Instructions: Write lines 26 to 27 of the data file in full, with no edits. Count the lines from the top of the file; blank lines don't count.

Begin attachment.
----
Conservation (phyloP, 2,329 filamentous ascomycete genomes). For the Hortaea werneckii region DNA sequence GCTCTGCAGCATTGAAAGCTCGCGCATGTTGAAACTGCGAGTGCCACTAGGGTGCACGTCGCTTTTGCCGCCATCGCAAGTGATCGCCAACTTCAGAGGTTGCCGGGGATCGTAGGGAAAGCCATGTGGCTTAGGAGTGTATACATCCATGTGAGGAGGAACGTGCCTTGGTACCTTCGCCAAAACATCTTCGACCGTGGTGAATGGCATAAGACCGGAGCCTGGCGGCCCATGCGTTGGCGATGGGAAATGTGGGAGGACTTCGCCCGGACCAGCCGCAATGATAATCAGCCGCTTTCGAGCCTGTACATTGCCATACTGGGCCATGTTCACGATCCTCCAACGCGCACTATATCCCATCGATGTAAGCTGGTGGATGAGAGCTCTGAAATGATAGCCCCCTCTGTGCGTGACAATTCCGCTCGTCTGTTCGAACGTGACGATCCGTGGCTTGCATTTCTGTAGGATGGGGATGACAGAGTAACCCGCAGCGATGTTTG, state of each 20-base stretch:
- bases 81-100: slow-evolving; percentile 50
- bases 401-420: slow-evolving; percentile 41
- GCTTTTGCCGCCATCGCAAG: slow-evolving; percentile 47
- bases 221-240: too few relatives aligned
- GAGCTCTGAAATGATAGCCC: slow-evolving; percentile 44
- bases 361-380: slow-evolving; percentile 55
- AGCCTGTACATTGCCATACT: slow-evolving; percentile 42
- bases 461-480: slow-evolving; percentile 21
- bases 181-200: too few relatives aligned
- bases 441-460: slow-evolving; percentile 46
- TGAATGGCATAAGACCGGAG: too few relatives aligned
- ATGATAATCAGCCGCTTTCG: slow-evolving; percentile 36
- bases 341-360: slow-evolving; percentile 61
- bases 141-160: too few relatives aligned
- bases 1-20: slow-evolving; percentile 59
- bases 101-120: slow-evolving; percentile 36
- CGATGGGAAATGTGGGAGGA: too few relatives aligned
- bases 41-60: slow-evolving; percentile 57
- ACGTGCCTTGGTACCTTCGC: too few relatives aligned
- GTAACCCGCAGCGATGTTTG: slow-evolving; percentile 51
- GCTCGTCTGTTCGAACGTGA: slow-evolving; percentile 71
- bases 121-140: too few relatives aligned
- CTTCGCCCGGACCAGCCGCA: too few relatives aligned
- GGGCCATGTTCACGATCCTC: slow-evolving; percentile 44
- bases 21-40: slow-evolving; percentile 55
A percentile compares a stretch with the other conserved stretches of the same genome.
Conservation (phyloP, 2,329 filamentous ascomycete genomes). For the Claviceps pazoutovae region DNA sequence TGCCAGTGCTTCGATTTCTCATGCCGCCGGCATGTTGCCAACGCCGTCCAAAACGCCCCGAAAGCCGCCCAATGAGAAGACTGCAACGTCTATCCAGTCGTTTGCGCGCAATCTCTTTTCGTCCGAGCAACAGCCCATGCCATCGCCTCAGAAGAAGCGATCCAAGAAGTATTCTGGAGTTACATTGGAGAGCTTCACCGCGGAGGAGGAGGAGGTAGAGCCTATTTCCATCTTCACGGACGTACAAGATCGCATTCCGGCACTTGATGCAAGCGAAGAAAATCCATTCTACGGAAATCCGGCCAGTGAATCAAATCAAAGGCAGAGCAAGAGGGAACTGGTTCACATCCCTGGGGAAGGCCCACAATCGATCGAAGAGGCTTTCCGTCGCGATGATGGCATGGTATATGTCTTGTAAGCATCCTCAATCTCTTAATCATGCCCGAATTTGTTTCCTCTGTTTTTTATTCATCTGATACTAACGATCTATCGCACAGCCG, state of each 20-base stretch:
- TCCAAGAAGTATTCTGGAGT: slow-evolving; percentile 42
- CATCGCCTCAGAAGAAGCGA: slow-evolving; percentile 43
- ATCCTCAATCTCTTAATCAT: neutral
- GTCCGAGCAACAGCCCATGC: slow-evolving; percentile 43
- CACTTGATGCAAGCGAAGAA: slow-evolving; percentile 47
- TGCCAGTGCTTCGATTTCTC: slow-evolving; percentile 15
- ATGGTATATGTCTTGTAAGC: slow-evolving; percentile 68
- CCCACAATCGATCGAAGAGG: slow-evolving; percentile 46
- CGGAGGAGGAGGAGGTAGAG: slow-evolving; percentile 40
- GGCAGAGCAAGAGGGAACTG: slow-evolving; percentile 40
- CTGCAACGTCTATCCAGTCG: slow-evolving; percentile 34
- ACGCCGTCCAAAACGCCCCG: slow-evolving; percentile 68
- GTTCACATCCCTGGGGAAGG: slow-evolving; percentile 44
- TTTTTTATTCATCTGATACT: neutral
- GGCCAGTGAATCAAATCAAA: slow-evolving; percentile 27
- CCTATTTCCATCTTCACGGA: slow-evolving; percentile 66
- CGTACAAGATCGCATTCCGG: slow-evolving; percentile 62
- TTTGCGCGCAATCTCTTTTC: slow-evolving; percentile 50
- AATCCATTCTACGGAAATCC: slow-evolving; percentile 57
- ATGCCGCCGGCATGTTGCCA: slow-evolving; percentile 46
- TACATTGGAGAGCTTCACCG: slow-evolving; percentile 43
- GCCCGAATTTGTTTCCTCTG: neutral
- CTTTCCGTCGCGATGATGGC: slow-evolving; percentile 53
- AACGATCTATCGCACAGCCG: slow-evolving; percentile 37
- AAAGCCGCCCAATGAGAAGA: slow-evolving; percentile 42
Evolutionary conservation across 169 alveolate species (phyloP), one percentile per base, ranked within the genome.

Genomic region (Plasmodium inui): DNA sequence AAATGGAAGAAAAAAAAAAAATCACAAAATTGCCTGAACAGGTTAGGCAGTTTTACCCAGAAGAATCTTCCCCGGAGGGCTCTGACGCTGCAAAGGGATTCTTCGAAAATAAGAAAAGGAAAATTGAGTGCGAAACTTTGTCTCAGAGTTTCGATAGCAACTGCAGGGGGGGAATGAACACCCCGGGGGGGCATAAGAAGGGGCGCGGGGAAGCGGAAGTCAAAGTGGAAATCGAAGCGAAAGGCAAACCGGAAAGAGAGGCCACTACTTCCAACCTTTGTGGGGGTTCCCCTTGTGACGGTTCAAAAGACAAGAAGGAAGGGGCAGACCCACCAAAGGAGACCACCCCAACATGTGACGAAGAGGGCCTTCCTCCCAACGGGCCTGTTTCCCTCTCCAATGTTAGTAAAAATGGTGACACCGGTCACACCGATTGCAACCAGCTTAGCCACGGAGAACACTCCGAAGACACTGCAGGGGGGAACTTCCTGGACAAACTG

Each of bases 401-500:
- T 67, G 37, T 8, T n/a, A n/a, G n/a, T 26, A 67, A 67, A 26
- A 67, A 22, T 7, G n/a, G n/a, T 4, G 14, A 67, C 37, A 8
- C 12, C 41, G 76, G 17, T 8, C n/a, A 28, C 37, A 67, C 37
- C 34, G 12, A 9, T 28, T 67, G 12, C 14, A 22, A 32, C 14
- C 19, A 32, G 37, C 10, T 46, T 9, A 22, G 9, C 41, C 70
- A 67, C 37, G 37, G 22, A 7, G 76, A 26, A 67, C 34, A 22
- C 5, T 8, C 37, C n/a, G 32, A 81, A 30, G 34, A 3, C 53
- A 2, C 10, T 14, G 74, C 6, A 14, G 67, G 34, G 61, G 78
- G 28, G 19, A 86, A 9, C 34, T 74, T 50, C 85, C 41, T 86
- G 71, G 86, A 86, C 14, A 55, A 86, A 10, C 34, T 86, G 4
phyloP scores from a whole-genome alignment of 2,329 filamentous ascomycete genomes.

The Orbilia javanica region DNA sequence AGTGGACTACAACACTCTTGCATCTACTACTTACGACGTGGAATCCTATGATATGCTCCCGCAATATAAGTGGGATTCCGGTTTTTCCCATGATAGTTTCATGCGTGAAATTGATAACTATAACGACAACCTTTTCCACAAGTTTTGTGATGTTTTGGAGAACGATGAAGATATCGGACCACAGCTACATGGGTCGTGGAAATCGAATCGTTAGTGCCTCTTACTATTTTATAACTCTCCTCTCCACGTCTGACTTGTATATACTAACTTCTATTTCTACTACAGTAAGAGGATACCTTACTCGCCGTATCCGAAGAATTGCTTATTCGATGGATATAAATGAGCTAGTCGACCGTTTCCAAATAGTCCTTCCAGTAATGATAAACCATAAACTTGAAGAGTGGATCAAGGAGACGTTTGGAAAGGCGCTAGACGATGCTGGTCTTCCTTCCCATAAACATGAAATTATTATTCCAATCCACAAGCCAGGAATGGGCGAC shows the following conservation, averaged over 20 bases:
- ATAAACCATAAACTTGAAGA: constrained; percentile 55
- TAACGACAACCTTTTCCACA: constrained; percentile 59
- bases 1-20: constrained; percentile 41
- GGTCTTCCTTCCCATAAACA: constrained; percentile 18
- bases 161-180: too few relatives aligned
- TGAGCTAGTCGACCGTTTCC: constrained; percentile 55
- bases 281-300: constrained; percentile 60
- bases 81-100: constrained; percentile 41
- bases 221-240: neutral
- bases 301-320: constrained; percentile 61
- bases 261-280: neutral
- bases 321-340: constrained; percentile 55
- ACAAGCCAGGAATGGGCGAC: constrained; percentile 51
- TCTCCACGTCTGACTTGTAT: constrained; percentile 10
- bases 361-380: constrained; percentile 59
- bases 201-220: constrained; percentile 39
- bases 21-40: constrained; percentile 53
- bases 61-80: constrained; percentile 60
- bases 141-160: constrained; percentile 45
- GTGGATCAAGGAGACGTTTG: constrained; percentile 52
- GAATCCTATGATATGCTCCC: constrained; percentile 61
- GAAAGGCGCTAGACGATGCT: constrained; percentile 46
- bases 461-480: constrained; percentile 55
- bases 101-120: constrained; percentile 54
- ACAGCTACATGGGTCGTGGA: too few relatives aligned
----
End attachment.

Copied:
- bases 21-40: slow-evolving; percentile 55
A percentile compares a stretch with the other conserved stretches of the same genome.